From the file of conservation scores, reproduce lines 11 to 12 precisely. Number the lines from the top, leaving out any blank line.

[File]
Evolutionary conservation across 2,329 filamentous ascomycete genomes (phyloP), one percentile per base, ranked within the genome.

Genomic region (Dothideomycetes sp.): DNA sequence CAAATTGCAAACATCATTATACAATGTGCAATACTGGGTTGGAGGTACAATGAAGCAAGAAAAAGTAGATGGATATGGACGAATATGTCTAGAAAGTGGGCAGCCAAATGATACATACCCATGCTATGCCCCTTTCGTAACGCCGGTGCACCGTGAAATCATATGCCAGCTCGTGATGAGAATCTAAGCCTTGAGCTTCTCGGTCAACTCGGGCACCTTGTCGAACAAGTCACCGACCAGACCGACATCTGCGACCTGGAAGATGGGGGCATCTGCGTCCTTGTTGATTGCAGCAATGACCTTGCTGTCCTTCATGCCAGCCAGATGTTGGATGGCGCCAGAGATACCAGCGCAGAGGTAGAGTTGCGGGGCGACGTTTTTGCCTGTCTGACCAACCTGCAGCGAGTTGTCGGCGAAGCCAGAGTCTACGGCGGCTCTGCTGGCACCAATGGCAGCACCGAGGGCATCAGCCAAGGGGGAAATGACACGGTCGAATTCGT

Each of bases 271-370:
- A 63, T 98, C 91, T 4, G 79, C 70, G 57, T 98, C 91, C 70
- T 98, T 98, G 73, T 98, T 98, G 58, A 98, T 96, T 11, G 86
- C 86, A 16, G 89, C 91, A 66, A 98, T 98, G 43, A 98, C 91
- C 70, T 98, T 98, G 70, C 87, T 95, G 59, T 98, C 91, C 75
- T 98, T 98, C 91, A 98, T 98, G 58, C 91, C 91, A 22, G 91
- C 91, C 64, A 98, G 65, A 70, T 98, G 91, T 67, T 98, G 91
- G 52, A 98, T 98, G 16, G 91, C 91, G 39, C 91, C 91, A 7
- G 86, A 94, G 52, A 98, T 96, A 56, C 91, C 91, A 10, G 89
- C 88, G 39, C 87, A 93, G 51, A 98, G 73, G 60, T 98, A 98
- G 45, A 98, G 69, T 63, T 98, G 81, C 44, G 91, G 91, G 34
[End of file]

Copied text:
- G 86, A 94, G 52, A 98, T 96, A 56, C 91, C 91, A 10, G 89
- C 88, G 39, C 87, A 93, G 51, A 98, G 73, G 60, T 98, A 98